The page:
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Yu co-edits journal and publishes on ancient East Asian agriculture and crop adoption

Pei-Lin Yu from the Department of Anthropology is co-editor for the recently published open-access edition of the journal Quaternary. The issue consists of nine papers from across the Asian continent, and is entitled “Advances in East Asian Agricultural Origins Studies: the Pleistocene to Holocene Transition.”

Additionally, Yu published an article entitled “Tempo and Mode of Neolithic Crop Adoption by Palaeolithic Hunter-gatherers of Taiwan: Ethno-archaeological and Behavioural Ecology Perspectives,” in Senri Ethnological Studies No. 106: Hunter-Gatherers in Asia: From Prehistory to the Present.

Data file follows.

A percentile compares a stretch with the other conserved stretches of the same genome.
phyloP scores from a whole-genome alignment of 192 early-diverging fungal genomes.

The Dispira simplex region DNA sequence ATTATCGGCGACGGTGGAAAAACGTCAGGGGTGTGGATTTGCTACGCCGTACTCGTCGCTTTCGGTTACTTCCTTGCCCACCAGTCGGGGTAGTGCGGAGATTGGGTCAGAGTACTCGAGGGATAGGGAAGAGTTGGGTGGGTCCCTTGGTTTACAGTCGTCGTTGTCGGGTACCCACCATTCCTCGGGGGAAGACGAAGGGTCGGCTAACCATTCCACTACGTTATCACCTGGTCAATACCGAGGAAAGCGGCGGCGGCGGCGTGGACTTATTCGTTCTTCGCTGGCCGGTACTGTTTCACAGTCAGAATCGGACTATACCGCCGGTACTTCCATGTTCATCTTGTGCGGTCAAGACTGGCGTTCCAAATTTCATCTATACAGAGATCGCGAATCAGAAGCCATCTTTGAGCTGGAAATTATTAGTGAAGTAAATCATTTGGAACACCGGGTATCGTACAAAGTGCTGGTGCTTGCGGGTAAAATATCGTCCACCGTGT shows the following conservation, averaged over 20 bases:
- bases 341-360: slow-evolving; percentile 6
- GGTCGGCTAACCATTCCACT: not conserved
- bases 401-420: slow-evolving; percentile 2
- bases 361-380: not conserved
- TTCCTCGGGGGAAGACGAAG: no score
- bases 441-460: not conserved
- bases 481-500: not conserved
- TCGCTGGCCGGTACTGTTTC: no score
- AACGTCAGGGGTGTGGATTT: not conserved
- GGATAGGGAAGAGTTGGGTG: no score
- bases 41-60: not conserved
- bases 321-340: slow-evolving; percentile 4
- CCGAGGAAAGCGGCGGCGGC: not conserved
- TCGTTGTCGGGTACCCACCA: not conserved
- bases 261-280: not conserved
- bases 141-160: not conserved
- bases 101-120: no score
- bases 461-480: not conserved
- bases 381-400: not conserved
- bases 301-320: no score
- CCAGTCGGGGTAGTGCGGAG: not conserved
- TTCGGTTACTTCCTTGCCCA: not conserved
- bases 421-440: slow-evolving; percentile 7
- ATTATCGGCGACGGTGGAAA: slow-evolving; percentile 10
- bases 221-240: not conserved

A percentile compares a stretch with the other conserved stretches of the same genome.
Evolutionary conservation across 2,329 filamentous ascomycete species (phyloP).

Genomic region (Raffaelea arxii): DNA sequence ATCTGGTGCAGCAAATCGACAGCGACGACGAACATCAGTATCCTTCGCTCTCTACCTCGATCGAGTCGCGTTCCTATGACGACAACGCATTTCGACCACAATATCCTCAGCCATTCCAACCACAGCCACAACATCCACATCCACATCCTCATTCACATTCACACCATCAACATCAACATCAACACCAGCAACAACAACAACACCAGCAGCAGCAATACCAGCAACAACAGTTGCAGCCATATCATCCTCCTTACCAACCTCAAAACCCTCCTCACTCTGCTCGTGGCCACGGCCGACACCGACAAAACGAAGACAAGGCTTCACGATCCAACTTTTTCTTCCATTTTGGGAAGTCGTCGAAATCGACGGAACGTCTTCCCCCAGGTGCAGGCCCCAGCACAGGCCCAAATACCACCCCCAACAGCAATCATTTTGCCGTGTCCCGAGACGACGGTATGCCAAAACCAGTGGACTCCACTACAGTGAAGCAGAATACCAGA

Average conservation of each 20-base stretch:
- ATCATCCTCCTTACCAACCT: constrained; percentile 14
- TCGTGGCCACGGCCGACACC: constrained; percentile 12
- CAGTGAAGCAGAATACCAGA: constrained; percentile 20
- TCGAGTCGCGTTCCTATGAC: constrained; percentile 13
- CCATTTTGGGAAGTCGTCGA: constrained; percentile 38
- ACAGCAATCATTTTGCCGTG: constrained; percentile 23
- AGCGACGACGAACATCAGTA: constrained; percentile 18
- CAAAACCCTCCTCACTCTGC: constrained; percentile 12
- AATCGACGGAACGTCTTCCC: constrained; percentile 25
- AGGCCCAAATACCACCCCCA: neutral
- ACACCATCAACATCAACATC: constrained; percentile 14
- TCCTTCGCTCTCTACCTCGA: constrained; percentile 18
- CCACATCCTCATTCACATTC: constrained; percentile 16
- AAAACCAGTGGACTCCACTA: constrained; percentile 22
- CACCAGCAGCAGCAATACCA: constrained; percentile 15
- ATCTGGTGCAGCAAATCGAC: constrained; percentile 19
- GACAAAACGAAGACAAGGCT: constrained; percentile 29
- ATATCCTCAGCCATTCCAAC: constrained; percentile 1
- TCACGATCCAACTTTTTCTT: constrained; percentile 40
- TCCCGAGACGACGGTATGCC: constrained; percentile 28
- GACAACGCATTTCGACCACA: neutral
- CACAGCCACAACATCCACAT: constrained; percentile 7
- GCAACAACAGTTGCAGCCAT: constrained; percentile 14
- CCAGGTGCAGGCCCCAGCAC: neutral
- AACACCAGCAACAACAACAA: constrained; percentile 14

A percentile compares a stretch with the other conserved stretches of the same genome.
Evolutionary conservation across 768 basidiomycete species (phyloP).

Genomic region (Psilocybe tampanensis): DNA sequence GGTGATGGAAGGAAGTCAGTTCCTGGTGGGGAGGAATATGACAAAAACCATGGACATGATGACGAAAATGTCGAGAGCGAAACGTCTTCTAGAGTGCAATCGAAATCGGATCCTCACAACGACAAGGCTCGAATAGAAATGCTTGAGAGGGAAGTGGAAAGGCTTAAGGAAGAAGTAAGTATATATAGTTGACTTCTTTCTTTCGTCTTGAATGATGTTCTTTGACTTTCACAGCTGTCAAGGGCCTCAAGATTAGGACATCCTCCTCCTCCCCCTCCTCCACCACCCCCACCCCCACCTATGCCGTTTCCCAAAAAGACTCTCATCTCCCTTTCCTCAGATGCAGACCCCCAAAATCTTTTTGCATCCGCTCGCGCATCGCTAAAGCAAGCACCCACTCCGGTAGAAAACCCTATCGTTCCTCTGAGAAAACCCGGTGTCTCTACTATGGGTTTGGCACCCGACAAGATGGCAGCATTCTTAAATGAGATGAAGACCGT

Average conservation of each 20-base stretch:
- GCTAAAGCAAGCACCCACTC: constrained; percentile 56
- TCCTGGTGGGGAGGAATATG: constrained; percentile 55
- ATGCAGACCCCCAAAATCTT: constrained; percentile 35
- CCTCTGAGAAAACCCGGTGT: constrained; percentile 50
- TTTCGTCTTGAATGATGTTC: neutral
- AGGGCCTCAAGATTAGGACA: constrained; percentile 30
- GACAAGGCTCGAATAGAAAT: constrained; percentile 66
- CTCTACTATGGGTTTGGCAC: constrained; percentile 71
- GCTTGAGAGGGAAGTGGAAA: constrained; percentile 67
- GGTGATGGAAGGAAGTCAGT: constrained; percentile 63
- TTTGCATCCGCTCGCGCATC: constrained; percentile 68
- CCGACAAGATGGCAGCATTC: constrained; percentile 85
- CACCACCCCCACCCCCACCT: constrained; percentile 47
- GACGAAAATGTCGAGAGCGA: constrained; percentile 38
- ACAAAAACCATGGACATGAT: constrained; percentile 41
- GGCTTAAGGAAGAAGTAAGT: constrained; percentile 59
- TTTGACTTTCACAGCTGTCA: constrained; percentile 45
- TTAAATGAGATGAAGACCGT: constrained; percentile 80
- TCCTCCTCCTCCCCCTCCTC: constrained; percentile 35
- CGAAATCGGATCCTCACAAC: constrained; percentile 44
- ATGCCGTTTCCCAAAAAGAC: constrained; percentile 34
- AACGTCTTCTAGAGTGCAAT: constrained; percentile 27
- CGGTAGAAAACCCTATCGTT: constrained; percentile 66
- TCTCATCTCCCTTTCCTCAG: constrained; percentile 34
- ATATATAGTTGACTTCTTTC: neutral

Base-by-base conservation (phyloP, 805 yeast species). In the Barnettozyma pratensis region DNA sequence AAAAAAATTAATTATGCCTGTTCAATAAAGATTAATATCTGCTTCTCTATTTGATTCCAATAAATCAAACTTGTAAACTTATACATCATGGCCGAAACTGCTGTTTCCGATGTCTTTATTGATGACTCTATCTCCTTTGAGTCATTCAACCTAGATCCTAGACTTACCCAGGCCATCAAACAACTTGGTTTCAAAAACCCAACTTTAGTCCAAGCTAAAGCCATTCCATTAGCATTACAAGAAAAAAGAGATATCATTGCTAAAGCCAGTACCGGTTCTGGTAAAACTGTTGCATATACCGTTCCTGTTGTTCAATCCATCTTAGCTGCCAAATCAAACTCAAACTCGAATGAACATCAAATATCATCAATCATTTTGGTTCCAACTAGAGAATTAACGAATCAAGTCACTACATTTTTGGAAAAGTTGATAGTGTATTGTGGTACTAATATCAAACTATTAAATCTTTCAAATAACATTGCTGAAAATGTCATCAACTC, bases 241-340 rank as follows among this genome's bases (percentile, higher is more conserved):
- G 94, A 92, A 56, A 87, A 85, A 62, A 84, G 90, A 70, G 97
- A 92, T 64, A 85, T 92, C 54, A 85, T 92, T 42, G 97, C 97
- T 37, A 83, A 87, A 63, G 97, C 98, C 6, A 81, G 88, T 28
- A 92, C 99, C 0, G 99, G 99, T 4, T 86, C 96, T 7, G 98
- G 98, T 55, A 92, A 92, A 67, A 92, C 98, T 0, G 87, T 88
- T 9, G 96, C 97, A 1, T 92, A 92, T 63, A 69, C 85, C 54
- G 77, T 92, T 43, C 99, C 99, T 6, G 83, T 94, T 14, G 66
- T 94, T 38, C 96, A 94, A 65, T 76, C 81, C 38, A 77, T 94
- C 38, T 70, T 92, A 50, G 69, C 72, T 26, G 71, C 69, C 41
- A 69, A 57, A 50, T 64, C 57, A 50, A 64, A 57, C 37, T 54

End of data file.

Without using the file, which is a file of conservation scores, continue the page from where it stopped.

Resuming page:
Yu’s interests in the hunting and gathering transition to agriculture began with a two-year journey to live among the Pumé Tribe in central Venezuela. Being of mixed-race Taiwanese heritage, she pursued research under a Fulbright Senior Fellowship in 2017 to study the ancient traditional gardening practices of Amis indigenous people of Taiwan. Yu now studies the evolutionary significance of the transition with special attention to East Asia, and how gardening knowledge made possible the Austroneasian expansion across the Pacific, the greatest human migration before space travel. She will begin a Research Fellowship at the National Museum of Ethnography in Osaka, Japan in March 2022.